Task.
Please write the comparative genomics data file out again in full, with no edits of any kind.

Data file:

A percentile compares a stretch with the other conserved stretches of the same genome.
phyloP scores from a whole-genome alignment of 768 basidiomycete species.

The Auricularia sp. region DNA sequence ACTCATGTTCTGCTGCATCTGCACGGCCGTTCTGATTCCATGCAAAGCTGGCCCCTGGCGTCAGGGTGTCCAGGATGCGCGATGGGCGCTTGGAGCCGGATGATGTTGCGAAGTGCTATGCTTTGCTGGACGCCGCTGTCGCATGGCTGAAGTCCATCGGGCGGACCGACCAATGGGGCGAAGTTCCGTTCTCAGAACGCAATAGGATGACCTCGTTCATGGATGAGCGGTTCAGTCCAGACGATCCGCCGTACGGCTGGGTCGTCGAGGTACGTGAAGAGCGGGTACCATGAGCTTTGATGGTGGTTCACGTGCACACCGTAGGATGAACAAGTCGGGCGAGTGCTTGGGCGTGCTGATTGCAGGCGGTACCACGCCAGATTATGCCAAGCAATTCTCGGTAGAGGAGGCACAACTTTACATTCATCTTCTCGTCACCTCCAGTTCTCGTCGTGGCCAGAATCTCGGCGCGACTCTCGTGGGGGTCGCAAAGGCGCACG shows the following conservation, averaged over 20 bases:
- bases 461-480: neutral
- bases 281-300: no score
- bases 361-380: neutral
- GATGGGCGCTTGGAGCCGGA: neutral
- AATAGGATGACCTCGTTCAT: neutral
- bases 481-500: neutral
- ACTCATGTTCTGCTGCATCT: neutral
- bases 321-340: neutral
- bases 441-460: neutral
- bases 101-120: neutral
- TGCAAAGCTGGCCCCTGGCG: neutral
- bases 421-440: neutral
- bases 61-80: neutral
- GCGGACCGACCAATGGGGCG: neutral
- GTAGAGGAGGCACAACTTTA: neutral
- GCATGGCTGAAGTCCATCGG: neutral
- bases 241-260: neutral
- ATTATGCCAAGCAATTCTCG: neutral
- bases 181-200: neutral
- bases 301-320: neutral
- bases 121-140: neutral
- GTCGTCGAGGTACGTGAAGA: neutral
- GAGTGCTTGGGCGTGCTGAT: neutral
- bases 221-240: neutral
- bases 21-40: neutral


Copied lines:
A percentile compares a stretch with the other conserved stretches of the same genome.
phyloP scores from a whole-genome alignment of 768 basidiomycete species.

The Auricularia sp. region DNA sequence ACTCATGTTCTGCTGCATCTGCACGGCCGTTCTGATTCCATGCAAAGCTGGCCCCTGGCGTCAGGGTGTCCAGGATGCGCGATGGGCGCTTGGAGCCGGATGATGTTGCGAAGTGCTATGCTTTGCTGGACGCCGCTGTCGCATGGCTGAAGTCCATCGGGCGGACCGACCAATGGGGCGAAGTTCCGTTCTCAGAACGCAATAGGATGACCTCGTTCATGGATGAGCGGTTCAGTCCAGACGATCCGCCGTACGGCTGGGTCGTCGAGGTACGTGAAGAGCGGGTACCATGAGCTTTGATGGTGGTTCACGTGCACACCGTAGGATGAACAAGTCGGGCGAGTGCTTGGGCGTGCTGATTGCAGGCGGTACCACGCCAGATTATGCCAAGCAATTCTCGGTAGAGGAGGCACAACTTTACATTCATCTTCTCGTCACCTCCAGTTCTCGTCGTGGCCAGAATCTCGGCGCGACTCTCGTGGGGGTCGCAAAGGCGCACG shows the following conservation, averaged over 20 bases:
- bases 461-480: neutral
- bases 281-300: no score
- bases 361-380: neutral
- GATGGGCGCTTGGAGCCGGA: neutral
- AATAGGATGACCTCGTTCAT: neutral
- bases 481-500: neutral
- ACTCATGTTCTGCTGCATCT: neutral
- bases 321-340: neutral
- bases 441-460: neutral
- bases 101-120: neutral
- TGCAAAGCTGGCCCCTGGCG: neutral
- bases 421-440: neutral
- bases 61-80: neutral
- GCGGACCGACCAATGGGGCG: neutral
- GTAGAGGAGGCACAACTTTA: neutral
- GCATGGCTGAAGTCCATCGG: neutral
- bases 241-260: neutral
- ATTATGCCAAGCAATTCTCG: neutral
- bases 181-200: neutral
- bases 301-320: neutral
- bases 121-140: neutral
- GTCGTCGAGGTACGTGAAGA: neutral
- GAGTGCTTGGGCGTGCTGAT: neutral
- bases 221-240: neutral
- bases 21-40: neutral